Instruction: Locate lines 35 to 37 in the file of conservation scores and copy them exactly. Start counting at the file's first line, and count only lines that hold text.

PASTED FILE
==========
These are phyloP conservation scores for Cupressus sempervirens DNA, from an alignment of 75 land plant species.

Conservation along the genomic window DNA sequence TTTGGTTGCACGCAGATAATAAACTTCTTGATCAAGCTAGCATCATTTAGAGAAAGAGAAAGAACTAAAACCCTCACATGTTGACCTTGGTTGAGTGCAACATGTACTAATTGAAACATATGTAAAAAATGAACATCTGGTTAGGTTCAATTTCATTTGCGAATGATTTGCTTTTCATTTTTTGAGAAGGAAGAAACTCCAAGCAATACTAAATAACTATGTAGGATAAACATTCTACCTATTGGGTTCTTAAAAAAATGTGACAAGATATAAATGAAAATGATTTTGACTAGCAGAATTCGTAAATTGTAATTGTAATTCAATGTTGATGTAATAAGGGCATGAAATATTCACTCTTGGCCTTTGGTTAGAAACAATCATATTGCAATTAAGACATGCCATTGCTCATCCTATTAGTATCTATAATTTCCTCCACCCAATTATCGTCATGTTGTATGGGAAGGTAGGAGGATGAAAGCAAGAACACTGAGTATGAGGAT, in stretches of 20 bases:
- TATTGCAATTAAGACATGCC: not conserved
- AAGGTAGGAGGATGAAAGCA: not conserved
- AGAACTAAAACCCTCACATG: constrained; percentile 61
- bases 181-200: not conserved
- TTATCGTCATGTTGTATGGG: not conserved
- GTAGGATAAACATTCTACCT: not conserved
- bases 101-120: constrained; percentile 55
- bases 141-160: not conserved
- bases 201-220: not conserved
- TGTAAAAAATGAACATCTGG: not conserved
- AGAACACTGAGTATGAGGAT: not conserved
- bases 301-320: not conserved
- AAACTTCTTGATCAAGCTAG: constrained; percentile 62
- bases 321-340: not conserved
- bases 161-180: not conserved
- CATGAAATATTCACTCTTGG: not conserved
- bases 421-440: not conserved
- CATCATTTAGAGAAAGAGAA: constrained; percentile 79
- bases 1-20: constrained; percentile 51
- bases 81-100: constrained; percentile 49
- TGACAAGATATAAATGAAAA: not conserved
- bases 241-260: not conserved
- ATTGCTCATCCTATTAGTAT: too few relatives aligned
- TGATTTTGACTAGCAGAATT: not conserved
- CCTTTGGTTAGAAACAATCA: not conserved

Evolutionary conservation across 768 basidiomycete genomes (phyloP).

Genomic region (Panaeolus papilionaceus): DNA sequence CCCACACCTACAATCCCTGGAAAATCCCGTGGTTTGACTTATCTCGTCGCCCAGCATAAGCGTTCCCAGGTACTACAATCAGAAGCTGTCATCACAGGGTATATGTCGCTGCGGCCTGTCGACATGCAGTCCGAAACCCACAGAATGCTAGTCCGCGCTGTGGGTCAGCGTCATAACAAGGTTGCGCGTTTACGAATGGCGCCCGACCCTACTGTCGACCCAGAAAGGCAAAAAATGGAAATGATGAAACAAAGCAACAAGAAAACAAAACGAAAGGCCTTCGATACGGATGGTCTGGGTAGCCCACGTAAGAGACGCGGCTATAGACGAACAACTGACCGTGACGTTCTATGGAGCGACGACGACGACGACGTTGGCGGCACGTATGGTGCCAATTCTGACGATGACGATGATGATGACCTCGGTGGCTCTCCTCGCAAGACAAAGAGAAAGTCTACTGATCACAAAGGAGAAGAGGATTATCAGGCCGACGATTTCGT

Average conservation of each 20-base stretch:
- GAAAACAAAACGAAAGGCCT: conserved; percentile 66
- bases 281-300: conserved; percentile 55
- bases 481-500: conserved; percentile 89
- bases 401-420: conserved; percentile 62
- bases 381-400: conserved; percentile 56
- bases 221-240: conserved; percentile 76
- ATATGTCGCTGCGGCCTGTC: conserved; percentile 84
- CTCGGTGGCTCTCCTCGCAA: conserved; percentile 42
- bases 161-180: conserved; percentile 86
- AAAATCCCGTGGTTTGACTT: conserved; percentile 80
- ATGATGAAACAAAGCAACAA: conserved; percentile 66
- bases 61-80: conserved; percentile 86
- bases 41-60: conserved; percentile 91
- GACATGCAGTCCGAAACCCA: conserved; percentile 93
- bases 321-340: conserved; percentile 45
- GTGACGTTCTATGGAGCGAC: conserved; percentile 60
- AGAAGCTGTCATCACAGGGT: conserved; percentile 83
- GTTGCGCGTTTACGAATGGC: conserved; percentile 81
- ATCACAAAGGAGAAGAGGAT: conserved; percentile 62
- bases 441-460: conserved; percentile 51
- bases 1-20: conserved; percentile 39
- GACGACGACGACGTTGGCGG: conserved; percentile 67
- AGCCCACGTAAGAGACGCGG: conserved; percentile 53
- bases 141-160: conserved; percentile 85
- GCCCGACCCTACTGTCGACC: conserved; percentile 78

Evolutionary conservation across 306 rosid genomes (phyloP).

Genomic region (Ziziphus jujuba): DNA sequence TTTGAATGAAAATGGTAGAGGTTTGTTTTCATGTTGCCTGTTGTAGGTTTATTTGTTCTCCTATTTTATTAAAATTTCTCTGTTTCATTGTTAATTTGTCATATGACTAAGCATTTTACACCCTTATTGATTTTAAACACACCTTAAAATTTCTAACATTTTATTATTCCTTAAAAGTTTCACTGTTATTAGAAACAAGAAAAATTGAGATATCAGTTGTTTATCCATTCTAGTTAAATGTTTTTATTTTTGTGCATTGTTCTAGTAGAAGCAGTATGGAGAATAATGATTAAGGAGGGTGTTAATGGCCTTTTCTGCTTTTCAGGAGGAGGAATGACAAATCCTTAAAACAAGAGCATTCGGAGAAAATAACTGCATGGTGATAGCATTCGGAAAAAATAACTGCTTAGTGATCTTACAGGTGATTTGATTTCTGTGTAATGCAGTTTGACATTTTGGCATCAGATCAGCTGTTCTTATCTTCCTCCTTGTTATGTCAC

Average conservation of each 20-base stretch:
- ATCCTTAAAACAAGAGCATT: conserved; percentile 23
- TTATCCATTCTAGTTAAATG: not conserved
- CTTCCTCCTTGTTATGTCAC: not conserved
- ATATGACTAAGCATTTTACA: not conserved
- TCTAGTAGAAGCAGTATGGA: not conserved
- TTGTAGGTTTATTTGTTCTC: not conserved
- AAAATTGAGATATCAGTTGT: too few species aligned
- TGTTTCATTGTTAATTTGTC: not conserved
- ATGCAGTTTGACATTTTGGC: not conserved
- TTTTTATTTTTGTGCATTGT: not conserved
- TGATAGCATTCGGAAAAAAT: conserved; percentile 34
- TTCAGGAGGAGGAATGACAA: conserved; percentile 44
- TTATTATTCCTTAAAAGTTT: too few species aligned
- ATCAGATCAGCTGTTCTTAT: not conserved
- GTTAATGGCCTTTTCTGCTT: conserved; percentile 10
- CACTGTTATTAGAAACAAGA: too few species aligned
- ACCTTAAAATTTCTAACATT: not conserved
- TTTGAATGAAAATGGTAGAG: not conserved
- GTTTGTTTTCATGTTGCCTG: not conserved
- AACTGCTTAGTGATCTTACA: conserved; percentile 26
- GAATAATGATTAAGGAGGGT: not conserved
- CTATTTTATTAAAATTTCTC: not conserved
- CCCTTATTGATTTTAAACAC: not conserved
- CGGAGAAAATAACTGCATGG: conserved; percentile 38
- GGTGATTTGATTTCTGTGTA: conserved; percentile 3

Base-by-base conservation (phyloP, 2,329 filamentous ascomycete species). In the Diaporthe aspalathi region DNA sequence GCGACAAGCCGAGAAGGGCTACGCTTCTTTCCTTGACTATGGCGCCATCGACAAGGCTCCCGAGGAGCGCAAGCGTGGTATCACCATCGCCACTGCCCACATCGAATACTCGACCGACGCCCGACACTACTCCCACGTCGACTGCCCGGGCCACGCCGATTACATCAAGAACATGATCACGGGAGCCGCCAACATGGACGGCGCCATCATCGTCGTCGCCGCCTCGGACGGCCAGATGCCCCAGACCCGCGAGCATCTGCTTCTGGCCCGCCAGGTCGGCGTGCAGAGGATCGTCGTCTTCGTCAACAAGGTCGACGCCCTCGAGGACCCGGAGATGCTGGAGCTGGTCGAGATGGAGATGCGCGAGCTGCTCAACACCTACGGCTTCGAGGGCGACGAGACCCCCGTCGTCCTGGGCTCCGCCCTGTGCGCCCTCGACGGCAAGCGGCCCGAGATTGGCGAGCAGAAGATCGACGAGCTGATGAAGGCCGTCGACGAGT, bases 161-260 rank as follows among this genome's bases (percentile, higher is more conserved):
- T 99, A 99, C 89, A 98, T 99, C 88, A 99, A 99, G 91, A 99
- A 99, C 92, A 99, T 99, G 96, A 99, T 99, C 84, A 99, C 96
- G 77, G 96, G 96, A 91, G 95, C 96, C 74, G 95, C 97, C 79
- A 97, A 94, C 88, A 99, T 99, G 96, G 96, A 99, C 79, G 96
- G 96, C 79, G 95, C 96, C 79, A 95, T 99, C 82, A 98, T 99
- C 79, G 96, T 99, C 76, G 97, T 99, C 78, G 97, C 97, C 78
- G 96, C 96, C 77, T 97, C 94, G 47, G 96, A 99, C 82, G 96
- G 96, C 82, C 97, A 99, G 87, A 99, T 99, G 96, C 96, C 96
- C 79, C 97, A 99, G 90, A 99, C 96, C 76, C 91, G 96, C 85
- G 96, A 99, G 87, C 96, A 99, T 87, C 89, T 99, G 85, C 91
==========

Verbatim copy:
- bases 381-400: conserved; percentile 56
- bases 221-240: conserved; percentile 76
- ATATGTCGCTGCGGCCTGTC: conserved; percentile 84